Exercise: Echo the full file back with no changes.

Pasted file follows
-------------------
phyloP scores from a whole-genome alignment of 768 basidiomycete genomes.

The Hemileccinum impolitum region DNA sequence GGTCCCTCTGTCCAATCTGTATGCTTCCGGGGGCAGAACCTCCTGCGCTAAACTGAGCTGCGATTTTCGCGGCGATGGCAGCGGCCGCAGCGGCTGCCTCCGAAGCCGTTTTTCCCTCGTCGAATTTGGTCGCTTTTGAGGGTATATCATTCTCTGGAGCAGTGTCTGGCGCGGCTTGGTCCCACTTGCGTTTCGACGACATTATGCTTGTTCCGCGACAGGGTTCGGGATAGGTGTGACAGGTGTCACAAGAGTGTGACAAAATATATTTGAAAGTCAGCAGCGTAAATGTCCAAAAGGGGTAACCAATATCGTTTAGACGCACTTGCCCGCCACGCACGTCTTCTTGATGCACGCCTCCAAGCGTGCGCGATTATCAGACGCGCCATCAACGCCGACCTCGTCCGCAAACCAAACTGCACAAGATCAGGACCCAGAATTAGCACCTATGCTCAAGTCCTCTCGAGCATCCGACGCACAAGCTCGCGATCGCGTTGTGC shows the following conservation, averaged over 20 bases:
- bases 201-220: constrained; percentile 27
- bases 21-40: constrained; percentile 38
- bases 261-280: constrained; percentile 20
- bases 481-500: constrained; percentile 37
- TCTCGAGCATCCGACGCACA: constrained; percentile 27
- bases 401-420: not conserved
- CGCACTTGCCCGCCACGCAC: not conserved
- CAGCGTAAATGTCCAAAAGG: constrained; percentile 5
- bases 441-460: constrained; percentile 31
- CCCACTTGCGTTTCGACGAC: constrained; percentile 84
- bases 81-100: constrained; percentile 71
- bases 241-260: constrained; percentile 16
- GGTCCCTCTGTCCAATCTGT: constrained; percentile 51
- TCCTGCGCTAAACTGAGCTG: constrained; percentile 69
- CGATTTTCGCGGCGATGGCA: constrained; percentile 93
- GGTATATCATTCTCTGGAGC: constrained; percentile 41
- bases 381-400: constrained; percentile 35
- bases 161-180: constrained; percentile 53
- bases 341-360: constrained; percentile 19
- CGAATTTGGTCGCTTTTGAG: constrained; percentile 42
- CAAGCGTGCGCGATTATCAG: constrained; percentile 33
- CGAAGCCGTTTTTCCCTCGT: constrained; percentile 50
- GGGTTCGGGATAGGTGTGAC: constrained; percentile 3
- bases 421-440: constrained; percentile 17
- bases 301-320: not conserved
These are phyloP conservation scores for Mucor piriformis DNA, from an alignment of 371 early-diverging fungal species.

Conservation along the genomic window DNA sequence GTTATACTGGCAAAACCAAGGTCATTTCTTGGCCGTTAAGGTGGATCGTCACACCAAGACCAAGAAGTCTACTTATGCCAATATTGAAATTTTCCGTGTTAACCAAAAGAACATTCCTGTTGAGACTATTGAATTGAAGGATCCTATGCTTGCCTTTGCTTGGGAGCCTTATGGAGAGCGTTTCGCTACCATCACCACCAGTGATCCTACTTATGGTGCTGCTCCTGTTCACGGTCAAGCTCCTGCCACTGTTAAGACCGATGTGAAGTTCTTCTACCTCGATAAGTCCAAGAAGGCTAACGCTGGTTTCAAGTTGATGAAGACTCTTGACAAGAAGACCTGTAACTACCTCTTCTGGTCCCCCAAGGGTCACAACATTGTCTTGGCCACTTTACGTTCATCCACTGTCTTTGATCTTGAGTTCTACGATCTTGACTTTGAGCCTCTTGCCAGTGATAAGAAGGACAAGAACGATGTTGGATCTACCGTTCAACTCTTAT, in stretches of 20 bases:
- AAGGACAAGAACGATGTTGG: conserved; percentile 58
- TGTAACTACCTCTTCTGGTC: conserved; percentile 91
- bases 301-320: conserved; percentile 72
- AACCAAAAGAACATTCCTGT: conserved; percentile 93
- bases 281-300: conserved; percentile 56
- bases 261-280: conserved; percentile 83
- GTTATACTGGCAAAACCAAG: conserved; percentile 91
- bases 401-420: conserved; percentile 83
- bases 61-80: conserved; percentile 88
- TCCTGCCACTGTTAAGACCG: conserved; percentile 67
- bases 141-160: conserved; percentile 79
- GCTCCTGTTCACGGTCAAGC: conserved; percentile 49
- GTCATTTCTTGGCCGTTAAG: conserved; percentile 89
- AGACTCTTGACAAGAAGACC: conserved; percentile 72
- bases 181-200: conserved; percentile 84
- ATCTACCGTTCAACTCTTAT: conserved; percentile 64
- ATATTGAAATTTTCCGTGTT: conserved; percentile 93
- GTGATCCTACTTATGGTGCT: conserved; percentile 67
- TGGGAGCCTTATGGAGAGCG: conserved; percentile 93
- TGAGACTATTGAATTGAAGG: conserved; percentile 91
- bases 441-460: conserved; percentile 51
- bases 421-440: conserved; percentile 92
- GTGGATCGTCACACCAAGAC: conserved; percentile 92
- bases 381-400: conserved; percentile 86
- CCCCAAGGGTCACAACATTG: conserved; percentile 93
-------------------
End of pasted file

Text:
phyloP scores from a whole-genome alignment of 768 basidiomycete genomes.

The Hemileccinum impolitum region DNA sequence GGTCCCTCTGTCCAATCTGTATGCTTCCGGGGGCAGAACCTCCTGCGCTAAACTGAGCTGCGATTTTCGCGGCGATGGCAGCGGCCGCAGCGGCTGCCTCCGAAGCCGTTTTTCCCTCGTCGAATTTGGTCGCTTTTGAGGGTATATCATTCTCTGGAGCAGTGTCTGGCGCGGCTTGGTCCCACTTGCGTTTCGACGACATTATGCTTGTTCCGCGACAGGGTTCGGGATAGGTGTGACAGGTGTCACAAGAGTGTGACAAAATATATTTGAAAGTCAGCAGCGTAAATGTCCAAAAGGGGTAACCAATATCGTTTAGACGCACTTGCCCGCCACGCACGTCTTCTTGATGCACGCCTCCAAGCGTGCGCGATTATCAGACGCGCCATCAACGCCGACCTCGTCCGCAAACCAAACTGCACAAGATCAGGACCCAGAATTAGCACCTATGCTCAAGTCCTCTCGAGCATCCGACGCACAAGCTCGCGATCGCGTTGTGC shows the following conservation, averaged over 20 bases:
- bases 201-220: constrained; percentile 27
- bases 21-40: constrained; percentile 38
- bases 261-280: constrained; percentile 20
- bases 481-500: constrained; percentile 37
- TCTCGAGCATCCGACGCACA: constrained; percentile 27
- bases 401-420: not conserved
- CGCACTTGCCCGCCACGCAC: not conserved
- CAGCGTAAATGTCCAAAAGG: constrained; percentile 5
- bases 441-460: constrained; percentile 31
- CCCACTTGCGTTTCGACGAC: constrained; percentile 84
- bases 81-100: constrained; percentile 71
- bases 241-260: constrained; percentile 16
- GGTCCCTCTGTCCAATCTGT: constrained; percentile 51
- TCCTGCGCTAAACTGAGCTG: constrained; percentile 69
- CGATTTTCGCGGCGATGGCA: constrained; percentile 93
- GGTATATCATTCTCTGGAGC: constrained; percentile 41
- bases 381-400: constrained; percentile 35
- bases 161-180: constrained; percentile 53
- bases 341-360: constrained; percentile 19
- CGAATTTGGTCGCTTTTGAG: constrained; percentile 42
- CAAGCGTGCGCGATTATCAG: constrained; percentile 33
- CGAAGCCGTTTTTCCCTCGT: constrained; percentile 50
- GGGTTCGGGATAGGTGTGAC: constrained; percentile 3
- bases 421-440: constrained; percentile 17
- bases 301-320: not conserved
These are phyloP conservation scores for Mucor piriformis DNA, from an alignment of 371 early-diverging fungal species.

Conservation along the genomic window DNA sequence GTTATACTGGCAAAACCAAGGTCATTTCTTGGCCGTTAAGGTGGATCGTCACACCAAGACCAAGAAGTCTACTTATGCCAATATTGAAATTTTCCGTGTTAACCAAAAGAACATTCCTGTTGAGACTATTGAATTGAAGGATCCTATGCTTGCCTTTGCTTGGGAGCCTTATGGAGAGCGTTTCGCTACCATCACCACCAGTGATCCTACTTATGGTGCTGCTCCTGTTCACGGTCAAGCTCCTGCCACTGTTAAGACCGATGTGAAGTTCTTCTACCTCGATAAGTCCAAGAAGGCTAACGCTGGTTTCAAGTTGATGAAGACTCTTGACAAGAAGACCTGTAACTACCTCTTCTGGTCCCCCAAGGGTCACAACATTGTCTTGGCCACTTTACGTTCATCCACTGTCTTTGATCTTGAGTTCTACGATCTTGACTTTGAGCCTCTTGCCAGTGATAAGAAGGACAAGAACGATGTTGGATCTACCGTTCAACTCTTAT, in stretches of 20 bases:
- AAGGACAAGAACGATGTTGG: conserved; percentile 58
- TGTAACTACCTCTTCTGGTC: conserved; percentile 91
- bases 301-320: conserved; percentile 72
- AACCAAAAGAACATTCCTGT: conserved; percentile 93
- bases 281-300: conserved; percentile 56
- bases 261-280: conserved; percentile 83
- GTTATACTGGCAAAACCAAG: conserved; percentile 91
- bases 401-420: conserved; percentile 83
- bases 61-80: conserved; percentile 88
- TCCTGCCACTGTTAAGACCG: conserved; percentile 67
- bases 141-160: conserved; percentile 79
- GCTCCTGTTCACGGTCAAGC: conserved; percentile 49
- GTCATTTCTTGGCCGTTAAG: conserved; percentile 89
- AGACTCTTGACAAGAAGACC: conserved; percentile 72
- bases 181-200: conserved; percentile 84
- ATCTACCGTTCAACTCTTAT: conserved; percentile 64
- ATATTGAAATTTTCCGTGTT: conserved; percentile 93
- GTGATCCTACTTATGGTGCT: conserved; percentile 67
- TGGGAGCCTTATGGAGAGCG: conserved; percentile 93
- TGAGACTATTGAATTGAAGG: conserved; percentile 91
- bases 441-460: conserved; percentile 51
- bases 421-440: conserved; percentile 92
- GTGGATCGTCACACCAAGAC: conserved; percentile 92
- bases 381-400: conserved; percentile 86
- CCCCAAGGGTCACAACATTG: conserved; percentile 93